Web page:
Stock Market Today: No Stimulus Deal? No Big Deal to Stocks, Apparently

President Trump balked at Congress' COVID rescue package late Tuesday, but several major indices still managed to finish in the black Wednesday.

White House
(Image credit: Getty Images)

The stock market continued to stubbornly press forward Wednesday in the face of numerous headwinds, including a surprising development in Washington.

Congress on Tuesday passed a $900 billion stimulus package on to President Donald Trump, who was widely expected to sign it but instead lambasted the bill for its $600 direct payments (opens in new tab), demanding a higher level ($2,000) than even Democrats had previously pushed for. He didn't directly threaten to veto the existing bill, however.

"President Trump’s demand for revisions to the COVID relief bill to raise the individual payment amount to $2,000 significantly raises uncertainty for the days ahead, but our base case remains that the bill passed by Congress will become law," say Raymond James analysts, echoing many other experts' sentiments.

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Meanwhile, U.S. COVID hospitalizations hit a record 117,777 yesterday, and economic data was dour – durable-goods order growth decelerated sharply in November, as did U.S. new-home sales.

Nonetheless, the Dow Jones Industrial Average finished with a 0.4% gain to 30,129, and the small-cap Russell 2000 kept up the momentum with a 0.9% jump to a record 2,007.

Other action in the stock market today:

  • The S&P 500 eked out a marginal gain to 3,690.
  • The Nasdaq Composite declined 0.3% to 12,771.
  • Gold futures lost 0.6% to settle at $1,870.30 per ounce.
  • U.S. crude oil futures slumped for a second straight day, losing 2.0% to $47.97 per barrel.

stock chart for 122320

Energy, Financials Lead the Way

It was hardly an even rally, however. Wednesday's clear winners were again part of the "rotation trade."

A big drawdown in U.S. crude inventories sent oil prices 2.3% higher, helping Dow component Chevron (CVX (opens in new tab), +1.6%) and a host of other energy stocks (opens in new tab). But green energy stocks (opens in new tab) continued to soar, too – the stimulus bill (at least in its current form) will extend tens of millions of dollars' worth of tax credits to solar and wind firms.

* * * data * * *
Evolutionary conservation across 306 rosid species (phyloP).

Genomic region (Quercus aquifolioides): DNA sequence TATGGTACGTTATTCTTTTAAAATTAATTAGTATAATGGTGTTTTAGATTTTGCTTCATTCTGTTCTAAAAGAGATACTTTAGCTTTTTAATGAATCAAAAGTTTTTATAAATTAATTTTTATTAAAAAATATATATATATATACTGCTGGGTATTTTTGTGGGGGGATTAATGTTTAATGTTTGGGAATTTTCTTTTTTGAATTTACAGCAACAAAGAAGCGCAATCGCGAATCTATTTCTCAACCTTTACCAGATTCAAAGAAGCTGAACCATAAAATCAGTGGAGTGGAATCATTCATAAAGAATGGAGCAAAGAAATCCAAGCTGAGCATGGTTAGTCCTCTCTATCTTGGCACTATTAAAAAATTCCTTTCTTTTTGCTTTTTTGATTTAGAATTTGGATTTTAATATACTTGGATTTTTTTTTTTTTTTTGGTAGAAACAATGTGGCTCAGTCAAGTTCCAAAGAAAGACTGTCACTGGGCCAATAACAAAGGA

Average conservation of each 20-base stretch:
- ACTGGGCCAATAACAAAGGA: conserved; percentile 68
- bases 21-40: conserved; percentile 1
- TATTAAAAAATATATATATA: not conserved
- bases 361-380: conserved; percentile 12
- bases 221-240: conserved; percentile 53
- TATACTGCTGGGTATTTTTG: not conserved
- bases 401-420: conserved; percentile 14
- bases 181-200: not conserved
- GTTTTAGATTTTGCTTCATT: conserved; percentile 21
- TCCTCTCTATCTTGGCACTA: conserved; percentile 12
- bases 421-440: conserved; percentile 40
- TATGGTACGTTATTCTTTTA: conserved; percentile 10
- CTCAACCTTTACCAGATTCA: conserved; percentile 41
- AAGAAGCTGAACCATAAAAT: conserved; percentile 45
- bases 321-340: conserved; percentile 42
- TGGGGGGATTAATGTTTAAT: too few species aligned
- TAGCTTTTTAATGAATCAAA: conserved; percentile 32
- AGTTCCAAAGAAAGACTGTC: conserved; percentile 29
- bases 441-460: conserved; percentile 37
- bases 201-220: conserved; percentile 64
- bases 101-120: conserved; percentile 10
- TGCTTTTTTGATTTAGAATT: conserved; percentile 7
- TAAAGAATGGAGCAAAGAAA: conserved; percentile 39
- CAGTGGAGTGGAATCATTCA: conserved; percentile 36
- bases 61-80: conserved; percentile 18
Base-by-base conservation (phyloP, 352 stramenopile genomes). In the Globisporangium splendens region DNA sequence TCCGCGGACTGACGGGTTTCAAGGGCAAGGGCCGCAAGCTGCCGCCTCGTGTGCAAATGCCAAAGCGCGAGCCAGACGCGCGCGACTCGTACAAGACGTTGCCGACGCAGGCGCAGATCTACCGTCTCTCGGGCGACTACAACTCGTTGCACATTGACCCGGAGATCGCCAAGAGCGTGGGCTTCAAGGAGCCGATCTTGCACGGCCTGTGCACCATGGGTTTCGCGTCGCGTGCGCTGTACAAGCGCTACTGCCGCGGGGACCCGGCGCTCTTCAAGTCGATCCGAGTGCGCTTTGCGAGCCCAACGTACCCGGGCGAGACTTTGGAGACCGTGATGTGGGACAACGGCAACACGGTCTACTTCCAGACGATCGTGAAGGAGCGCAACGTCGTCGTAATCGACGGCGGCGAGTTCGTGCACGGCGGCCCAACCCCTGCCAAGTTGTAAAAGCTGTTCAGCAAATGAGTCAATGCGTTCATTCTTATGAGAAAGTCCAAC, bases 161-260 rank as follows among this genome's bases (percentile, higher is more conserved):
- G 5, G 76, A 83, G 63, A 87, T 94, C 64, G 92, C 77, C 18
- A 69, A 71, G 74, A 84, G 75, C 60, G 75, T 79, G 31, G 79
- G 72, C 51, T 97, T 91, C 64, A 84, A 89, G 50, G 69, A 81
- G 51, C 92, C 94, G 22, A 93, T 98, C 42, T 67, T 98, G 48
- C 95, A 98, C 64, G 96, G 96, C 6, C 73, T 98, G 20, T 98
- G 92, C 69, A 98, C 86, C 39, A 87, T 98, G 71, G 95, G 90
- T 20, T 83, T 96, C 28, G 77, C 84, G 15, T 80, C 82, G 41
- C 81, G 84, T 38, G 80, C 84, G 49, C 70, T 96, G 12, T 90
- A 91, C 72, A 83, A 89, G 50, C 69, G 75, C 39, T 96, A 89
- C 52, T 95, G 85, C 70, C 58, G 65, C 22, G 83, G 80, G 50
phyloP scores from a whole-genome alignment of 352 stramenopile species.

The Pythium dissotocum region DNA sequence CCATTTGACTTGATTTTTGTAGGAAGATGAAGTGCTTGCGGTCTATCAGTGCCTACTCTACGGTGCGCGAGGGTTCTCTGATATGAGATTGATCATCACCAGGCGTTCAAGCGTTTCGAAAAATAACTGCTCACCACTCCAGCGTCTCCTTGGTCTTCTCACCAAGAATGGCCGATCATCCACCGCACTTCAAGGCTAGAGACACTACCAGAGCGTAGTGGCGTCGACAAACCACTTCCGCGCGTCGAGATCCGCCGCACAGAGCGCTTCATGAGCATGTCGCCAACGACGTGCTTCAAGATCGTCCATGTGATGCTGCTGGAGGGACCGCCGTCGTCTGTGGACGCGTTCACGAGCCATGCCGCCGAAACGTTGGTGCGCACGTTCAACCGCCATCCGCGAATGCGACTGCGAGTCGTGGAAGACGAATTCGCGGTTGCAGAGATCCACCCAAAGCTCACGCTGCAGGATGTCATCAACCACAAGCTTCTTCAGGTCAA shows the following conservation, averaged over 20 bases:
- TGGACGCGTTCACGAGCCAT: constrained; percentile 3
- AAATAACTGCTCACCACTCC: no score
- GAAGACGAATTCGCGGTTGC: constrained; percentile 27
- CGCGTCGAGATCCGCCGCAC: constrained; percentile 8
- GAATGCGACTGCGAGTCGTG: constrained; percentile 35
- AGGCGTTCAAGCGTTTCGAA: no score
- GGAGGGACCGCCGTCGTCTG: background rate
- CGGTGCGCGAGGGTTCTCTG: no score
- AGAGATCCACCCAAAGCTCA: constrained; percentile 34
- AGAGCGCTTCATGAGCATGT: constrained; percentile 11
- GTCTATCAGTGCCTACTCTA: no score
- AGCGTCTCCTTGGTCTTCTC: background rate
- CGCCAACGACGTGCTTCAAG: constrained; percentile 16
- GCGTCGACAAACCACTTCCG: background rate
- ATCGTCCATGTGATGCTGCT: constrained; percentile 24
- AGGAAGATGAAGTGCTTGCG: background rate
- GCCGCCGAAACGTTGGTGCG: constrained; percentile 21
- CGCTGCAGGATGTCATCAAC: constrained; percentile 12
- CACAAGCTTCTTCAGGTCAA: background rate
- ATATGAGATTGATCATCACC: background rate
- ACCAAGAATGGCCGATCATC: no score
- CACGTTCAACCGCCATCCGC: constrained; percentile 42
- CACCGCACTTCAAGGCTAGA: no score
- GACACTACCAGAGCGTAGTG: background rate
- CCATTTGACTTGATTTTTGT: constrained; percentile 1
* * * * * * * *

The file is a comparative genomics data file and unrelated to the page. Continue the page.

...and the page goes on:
Financial stocks, including JPMorgan Chase (JPM (opens in new tab), +2.8%) and Goldman Sachs (GS (opens in new tab), +2.5%), also shot upwarD. Even though the financial sector still faces a major headwind in the form of near-zero interest rates, Wall Street broadly likes its chances in 2021 given expectations for continued economic recovery and a shift into underloved value stocks (opens in new tab).

But the financial-sector equities catching the most attention heading into the new year might surprise you – there are a few banks, sure, but there are also less traditional plays such as lease-to-own financers and even data providers that are nonetheless vital to the sector. Read on as we highlight some of the best financial stocks to buy for 2021.

Kyle Woodley
Senior Investing Editor,

Kyle is senior investing editor for As a writer and columnist, he also specializes in exchange-traded funds. He joined Kiplinger in September 2017 after spending six years at, where he managed the editorial staff. His work has appeared in several outlets, including U.S. News & World Report and MSN Money, he has appeared as a guest on Fox Business Network and Money Radio, and he has been quoted in MarketWatch, Vice and Univision, among other outlets. He is a proud graduate of The Ohio State University, where he earned a BA in journalism.